But with our other kids we do the swimming lessons on our own. It helps that we have our own swimming pool, but most of our real lessons are done at the community clubhouse pool in the summers. It's bigger and they have 3 diving boards. That gives us more room to supervise laps, help overcome fears, etc. Our pool is great for teaching the kids how to float, tread water, and play water polo, but that's it. It's too short to help them master any given stroke style and even though we have a diving board it's more or less for cannon balls only since the pool is to shallow for a good straight dive. Plus, the clubhouse pool area has a shallow kiddie pool where the little ones can get familiar with the water and overcome the basic fears (or just splash around and have fun).

**LOL, Jade just came up and asked when we were going to start going to the clubhouse pool again. What timing! LOL**

Does your local public pool have open sessions for younger kids? Most do, and if yours does why not take advantage of it and use the time to teach Catie yourself? that way you can control how much time she is in the water, what pace she is learning at, etc. Plus, she may have questions that someone else may not know how to answer for her. (especially since she isn't really talking yet) I like to say "The only real experts on any given child is their parents".

Just my copper pennies,

Candes

Peace,
Candes  
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Registered: 03-26-2003
Tue, 06-03-2003 - 7:55pm
Yep, I agree, just getting the kids out there and exposing them to the oppertunity to swim is the best way to go. Each kid is different and they each have different ways of looking at things. Ayla struggled with swimming for a long time. But one year she just got tired of her younger sister (Sammi) being better at it than she was. She just got up off her deck chair one day and dove straight in and started doing laps. It surprised the heck out of all of us. Kids tend to like water, it's just a natural feeling. And while Eva (3yo) can float I don't expect her to do much more than that for a while.

Candes

Peace,
Candes  
iVillage Member
Registered: 05-23-2003
Wed, 06-04-2003 - 12:28am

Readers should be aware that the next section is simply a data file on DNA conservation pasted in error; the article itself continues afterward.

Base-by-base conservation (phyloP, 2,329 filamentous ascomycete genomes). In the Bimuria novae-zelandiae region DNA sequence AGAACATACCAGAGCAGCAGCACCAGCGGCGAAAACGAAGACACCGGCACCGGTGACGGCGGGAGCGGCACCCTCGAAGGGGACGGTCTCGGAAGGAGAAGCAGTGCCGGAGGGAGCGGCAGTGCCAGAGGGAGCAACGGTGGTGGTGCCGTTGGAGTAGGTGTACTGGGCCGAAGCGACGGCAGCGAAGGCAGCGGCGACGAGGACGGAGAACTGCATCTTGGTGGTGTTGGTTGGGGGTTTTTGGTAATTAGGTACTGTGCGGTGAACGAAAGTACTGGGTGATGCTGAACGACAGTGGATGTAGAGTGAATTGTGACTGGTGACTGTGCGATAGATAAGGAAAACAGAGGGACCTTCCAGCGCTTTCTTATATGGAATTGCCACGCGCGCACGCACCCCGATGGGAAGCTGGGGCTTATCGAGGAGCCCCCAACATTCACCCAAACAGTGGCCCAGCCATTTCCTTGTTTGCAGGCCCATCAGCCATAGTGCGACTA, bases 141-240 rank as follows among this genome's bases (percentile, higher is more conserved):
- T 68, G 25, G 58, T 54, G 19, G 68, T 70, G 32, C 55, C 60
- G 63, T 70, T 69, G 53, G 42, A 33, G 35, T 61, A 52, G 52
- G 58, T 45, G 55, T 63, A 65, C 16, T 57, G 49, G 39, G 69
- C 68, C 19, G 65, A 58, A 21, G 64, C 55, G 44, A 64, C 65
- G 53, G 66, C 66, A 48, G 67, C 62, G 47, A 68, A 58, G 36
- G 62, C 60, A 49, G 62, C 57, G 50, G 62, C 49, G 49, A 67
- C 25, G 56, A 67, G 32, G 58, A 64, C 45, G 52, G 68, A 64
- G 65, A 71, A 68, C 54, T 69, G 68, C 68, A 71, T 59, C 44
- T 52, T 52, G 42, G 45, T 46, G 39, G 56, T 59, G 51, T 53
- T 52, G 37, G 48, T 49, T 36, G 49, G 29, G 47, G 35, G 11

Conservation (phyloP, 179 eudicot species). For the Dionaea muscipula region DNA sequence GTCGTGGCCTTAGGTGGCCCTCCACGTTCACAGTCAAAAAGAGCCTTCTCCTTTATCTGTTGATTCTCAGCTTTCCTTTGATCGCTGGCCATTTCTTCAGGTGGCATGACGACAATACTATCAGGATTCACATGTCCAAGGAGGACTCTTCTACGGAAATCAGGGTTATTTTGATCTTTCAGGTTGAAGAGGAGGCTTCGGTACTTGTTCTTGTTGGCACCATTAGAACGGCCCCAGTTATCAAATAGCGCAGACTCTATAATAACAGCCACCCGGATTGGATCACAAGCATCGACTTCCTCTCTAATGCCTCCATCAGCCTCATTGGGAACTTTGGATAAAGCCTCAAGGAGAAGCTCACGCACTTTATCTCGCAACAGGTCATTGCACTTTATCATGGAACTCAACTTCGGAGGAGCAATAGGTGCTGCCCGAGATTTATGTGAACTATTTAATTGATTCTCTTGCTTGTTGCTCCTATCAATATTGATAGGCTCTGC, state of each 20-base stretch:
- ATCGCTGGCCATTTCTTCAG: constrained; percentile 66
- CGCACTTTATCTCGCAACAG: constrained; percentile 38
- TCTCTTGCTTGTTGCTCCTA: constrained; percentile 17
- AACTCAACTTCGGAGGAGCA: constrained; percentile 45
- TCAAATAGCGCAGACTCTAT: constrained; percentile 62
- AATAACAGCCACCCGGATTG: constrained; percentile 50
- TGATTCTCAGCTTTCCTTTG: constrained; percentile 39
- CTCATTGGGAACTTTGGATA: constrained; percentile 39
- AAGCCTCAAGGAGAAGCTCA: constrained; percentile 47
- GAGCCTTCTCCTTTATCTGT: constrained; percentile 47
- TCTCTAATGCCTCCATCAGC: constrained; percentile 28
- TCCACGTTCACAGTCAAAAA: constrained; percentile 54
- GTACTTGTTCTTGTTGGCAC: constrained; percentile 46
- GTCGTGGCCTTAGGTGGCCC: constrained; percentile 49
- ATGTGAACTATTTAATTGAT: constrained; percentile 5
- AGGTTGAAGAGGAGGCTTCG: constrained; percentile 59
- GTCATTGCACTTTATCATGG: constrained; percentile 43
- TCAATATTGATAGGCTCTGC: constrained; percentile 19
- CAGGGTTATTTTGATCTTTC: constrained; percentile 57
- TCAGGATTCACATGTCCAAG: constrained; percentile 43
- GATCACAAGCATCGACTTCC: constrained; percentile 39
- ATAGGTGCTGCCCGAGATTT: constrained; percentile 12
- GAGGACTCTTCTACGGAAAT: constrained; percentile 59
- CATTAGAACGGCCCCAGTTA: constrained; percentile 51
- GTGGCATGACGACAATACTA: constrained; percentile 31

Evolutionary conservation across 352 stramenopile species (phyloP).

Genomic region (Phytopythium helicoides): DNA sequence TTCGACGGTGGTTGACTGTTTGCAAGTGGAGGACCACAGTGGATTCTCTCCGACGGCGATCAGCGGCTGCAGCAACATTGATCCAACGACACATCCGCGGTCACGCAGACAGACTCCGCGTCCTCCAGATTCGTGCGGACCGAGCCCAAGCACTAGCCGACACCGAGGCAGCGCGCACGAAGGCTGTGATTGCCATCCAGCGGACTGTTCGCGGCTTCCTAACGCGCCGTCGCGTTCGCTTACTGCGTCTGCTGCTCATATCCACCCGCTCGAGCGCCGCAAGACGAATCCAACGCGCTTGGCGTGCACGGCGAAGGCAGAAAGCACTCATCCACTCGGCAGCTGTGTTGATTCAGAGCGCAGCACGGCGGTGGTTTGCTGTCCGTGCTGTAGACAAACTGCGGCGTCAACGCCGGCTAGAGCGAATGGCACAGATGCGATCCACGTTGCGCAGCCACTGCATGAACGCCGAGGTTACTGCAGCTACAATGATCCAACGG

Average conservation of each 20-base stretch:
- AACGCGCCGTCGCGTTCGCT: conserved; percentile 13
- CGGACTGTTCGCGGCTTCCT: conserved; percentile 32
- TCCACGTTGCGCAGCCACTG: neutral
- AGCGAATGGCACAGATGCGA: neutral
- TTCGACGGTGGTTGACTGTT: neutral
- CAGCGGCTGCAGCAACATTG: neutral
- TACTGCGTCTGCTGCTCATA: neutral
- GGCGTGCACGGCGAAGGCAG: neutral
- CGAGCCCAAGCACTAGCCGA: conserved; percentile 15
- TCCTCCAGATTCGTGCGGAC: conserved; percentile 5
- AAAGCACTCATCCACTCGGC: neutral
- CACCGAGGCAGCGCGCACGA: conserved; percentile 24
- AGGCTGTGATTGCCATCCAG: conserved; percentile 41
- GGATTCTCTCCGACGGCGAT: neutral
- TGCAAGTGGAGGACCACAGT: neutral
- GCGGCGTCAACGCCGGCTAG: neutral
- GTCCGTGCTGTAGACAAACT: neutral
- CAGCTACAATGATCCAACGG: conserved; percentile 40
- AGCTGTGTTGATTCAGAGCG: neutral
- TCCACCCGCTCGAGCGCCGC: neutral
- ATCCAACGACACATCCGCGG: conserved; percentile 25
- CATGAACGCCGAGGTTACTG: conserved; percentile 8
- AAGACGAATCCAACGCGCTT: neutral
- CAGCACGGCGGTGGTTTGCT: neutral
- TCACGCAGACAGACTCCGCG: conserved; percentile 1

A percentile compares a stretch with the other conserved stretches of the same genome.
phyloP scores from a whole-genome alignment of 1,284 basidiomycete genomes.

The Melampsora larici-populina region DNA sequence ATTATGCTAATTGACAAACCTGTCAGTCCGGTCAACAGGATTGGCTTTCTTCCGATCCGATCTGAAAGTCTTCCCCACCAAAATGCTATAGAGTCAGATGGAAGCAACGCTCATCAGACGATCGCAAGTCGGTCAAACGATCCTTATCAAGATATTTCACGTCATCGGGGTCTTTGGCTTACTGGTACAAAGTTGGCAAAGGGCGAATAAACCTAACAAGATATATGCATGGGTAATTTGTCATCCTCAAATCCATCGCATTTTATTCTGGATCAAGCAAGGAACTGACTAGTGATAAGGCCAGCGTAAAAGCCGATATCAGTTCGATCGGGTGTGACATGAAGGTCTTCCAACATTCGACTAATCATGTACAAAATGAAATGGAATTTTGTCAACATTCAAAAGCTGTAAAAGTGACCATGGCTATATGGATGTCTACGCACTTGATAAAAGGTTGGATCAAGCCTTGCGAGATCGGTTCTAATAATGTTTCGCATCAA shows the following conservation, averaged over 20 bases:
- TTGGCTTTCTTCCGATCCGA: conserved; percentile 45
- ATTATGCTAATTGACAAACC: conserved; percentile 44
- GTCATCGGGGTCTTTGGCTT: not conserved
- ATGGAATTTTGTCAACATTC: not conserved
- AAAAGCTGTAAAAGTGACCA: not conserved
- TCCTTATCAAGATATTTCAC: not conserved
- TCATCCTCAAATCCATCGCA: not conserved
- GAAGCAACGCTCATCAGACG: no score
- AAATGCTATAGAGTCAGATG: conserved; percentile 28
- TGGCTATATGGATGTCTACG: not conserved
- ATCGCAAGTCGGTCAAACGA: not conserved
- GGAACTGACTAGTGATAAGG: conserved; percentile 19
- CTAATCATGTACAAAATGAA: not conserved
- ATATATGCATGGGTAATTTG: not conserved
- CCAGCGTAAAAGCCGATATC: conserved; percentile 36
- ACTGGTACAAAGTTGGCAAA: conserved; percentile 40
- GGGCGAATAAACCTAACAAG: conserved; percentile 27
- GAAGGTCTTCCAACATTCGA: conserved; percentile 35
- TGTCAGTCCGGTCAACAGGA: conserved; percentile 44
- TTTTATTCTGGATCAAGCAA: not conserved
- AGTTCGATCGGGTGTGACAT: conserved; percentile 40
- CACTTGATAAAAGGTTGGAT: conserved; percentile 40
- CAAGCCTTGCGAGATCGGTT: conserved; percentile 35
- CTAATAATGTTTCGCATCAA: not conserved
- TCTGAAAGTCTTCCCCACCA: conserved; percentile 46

My kids have always loved swimming lessons and I have always hated them - b/c my aspie has been so bad at it. I hated going and knowing he was going to think he could do anything just b/c he'd had lessons (level 1 for 3 years!). He loves to swim and wants to be on a swim team but, I don't know, he's just always been bad at it. Til this year. He's 9 now. But I don't think it's just that. We homeschool and I signed him up at the Y b/c they have a homeschool PE group that meets twice a week - each month doing something different. This month was swimming (well, last month since it's now June - lol). Well, I dreaded it b/c I didn't think he'd be able to go w/ the older kids - who hung out w/ a coach in the deep end and I knew he'd hate being in the shallow end w/ the younger kids. But he "passed" the swim test (swimming the length of the pool w/out trouble). He took like 3 times as long but he did it. The coach has him always carry one of those foam boards (boogie board?) or a funoodle w/ him b/c he would get into trouble. (And of course, he was with the older kids but didn't actually DO anything w/ them. He was always doing his own thing while they swam laps, learned different swimming strokes, etc) I was in the shallow end w/ my 3 yo dd and didn't pay much attention to ds most of the time. But towards the end of the month, I was walking by the deep end (putting up the funnoodle) and noticed ds was diving to the bottom of the pool to get something and he didn't have the foam board w/ him. I mentioned to the coach that he seems to be doing so much better and she said she was really impressed with his progress this month. I decided right then and there to sign him up for lessons again this summer (I wasn't going to do it originally). I want him to continue this, learn a little more, and I think swimming is great for his exercise and he doesn't even know it. So he had all last month and now, looking at the levels that are offered, he's not a level 1 anymore! He's now a level 2! And we'll swim once a week at my sister's house this month, then he'll get lessons next month. Then in August we'll probably become full members of the Y so we'll hit the pool there. I mentioned to him today that next year, if he's still interested, I'll look to find a swim team for him. He said he didn't really want to do that anymore - he doesn't like all the arm movements (different strokes), he likes swimming underwater and he likes diving. So we'll see. But just having him there, in the water, w/ occasional instruction, has helped him SO much in just a month! Also, today we were at my sister's swimming and sis was talking w/ one of the coach's there (we saw some one on one lessons going on) - they were coaching kids that are on the swim team. So we talked about that and I started to mention about my ds but had to leave b/c my dd who was in the kiddie pool was headed for the big pool (no fear) so I had to make sure she was safe. But sis mentioned it to the coach and the coach said they have 2 autistic kids on the swim team - they struggle a little harder and are slower but they handle it just fine.